Is 'Virus Expert' Tied To PlugX RAT Malware?Security firm AlienVault believes "whg0001" helped create malware used to attack targets in Japan, South Korea, Taiwan, and Tibet.
Who Is Anonymous: 10 Key Facts (click image for larger view and for slideshow)
A virus expert who may be responsible for the development of PlugX
, a Remote Access Tool, or RAT, used for several years to attack computers and steal data from targets in Asia, did not adequately clean and anonymize his code, one security researcher says.
Jaime Blasco, labs manager at AlienVault, has been tracking the activities of a group using PlugX and believes he has identified at least one of the people behind the malicious software.
Blasco in a phone interview said he was able to extract the debug file path from some PlugX malware binaries and then match those file paths to other PlugX samples, samples that included a username in the file path: "whg." The samples also suggested the author was using two separate systems for his work, a Windows XP system and a Vista/7 system.
Blasco scanned other binary files for similar debug file paths and identified an application called SockMon at the Chinese website cnasm.com. The website lists contact information for "whg0001," along with an email address and a QQ number, an identifier used on China's popular QQ messaging service.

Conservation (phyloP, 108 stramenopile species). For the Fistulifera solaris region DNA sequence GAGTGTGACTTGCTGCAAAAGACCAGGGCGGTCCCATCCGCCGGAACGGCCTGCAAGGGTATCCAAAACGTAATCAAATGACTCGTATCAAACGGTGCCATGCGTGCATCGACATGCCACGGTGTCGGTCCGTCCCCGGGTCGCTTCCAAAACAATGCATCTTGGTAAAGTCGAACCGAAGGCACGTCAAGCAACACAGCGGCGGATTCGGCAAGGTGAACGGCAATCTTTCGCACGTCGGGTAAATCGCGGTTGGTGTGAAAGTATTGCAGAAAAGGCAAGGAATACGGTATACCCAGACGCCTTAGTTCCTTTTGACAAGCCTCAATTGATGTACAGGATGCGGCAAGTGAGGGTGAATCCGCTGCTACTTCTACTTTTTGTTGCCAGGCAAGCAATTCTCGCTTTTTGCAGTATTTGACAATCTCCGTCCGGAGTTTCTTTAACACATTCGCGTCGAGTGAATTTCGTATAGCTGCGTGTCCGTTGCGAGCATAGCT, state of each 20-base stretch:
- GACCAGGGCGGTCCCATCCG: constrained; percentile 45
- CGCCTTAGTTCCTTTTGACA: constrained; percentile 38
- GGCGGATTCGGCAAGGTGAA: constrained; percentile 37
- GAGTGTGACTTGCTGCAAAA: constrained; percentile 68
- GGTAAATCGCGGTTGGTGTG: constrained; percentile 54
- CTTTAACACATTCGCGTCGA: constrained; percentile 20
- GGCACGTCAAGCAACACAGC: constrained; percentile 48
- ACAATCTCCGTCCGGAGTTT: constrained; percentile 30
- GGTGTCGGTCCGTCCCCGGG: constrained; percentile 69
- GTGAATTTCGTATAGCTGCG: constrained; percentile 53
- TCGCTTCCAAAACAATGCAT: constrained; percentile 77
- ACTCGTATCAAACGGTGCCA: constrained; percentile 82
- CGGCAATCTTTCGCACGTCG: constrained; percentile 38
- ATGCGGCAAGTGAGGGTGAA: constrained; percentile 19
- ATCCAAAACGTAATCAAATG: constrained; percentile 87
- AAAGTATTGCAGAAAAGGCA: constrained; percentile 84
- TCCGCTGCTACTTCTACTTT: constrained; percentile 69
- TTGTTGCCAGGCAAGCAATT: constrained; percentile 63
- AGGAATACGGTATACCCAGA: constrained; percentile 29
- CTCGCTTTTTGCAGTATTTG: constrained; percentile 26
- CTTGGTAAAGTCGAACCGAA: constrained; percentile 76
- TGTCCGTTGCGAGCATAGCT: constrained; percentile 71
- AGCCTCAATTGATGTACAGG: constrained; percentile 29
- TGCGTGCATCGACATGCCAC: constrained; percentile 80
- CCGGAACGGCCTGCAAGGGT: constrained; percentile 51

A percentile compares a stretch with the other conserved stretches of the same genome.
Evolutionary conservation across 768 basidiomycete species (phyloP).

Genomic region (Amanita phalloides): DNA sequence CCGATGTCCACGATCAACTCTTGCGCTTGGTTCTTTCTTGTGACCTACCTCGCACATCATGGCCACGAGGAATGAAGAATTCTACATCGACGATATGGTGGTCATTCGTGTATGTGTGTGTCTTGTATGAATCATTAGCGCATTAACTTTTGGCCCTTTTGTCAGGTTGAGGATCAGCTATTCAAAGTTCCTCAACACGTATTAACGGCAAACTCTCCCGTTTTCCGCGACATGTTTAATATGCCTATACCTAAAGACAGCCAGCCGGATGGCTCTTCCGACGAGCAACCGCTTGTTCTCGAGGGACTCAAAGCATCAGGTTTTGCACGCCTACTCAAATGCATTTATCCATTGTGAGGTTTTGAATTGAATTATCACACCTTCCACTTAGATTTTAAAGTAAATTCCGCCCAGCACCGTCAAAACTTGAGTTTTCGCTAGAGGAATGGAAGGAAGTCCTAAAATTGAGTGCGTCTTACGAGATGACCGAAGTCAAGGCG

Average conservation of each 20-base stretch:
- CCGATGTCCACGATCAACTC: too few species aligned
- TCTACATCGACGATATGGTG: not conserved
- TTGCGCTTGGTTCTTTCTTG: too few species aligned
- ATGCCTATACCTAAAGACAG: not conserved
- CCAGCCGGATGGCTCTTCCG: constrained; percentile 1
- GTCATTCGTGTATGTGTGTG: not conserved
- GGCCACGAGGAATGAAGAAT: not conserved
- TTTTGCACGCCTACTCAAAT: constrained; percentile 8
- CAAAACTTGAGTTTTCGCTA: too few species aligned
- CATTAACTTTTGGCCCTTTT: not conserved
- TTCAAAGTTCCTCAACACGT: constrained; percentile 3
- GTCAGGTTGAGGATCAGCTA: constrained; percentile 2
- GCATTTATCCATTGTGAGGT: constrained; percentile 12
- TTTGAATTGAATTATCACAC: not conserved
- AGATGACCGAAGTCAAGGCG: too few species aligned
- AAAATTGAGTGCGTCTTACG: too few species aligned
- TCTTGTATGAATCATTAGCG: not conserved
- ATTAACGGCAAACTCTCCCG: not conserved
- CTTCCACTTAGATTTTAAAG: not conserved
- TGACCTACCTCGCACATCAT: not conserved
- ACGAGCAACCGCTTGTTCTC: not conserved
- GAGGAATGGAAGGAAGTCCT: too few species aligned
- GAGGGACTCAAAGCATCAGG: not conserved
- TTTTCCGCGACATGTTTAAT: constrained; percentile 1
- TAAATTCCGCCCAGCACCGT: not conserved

[ Learn more about RATs. Read DarkComet Developer Retires Notorious Remote Access Tool. ]
InformationWeek sent an email to "whg0001" asking if he had a hand in the creation of PlugX, as Blasco alleges. We have not heard back.
As Blasco relates in a blog post about his findings, the email address associated with "whg0001" was used as an administrative contact to register a website in China in 2000. The company, Chinansl Technology Co. LTD is listed at Chengdu National Information Security Production Industrialization Base, 2nd Floor, No.8 Chuangye Road, Chengdu, China.
The company appears to have ties to the security industry in China, Blasco observes.
Blasco has found this same file path in components of Chinasl software called "Parent Carefree Filter" and that information about "whg0001" on the Internet identifies him as a "virus expert" who is "proficient in assembly."
A CSDN profile associated with the same whg0001" email address includes a picture.
Searching for more versions of the PlugX RAT reveals a connectivity test URL that points to another picture of the same individual.
Blasco concludes that based on this research, "we can say that this guy is behind the active development of the PlugX RAT."